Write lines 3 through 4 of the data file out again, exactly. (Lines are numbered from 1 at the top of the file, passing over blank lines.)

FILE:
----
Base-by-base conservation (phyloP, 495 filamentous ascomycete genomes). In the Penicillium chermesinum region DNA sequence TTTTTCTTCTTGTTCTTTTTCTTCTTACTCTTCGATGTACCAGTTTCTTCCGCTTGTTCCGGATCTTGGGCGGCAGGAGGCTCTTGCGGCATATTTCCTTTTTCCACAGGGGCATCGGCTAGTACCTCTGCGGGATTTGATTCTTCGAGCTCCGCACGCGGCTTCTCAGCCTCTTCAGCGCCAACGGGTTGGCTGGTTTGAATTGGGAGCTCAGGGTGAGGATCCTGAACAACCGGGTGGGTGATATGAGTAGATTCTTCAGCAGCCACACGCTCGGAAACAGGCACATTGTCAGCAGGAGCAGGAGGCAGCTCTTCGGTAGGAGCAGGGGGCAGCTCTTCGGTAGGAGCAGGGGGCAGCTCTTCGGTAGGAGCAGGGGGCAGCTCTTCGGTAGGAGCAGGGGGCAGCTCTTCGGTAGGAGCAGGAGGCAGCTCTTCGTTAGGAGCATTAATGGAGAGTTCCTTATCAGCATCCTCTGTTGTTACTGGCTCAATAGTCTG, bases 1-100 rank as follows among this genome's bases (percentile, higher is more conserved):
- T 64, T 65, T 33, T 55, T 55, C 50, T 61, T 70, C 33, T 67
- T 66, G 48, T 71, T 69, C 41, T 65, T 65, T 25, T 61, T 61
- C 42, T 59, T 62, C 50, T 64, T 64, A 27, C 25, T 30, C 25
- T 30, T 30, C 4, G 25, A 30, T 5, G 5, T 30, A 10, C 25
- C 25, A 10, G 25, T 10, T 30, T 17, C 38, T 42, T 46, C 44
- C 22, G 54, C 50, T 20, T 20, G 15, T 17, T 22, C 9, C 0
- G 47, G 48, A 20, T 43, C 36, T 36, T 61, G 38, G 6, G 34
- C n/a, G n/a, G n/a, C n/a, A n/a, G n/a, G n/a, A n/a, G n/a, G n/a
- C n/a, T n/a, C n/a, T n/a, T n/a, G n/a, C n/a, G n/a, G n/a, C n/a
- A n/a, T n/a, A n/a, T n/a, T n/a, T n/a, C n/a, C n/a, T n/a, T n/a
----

- T 66, G 48, T 71, T 69, C 41, T 65, T 65, T 25, T 61, T 61
- C 42, T 59, T 62, C 50, T 64, T 64, A 27, C 25, T 30, C 25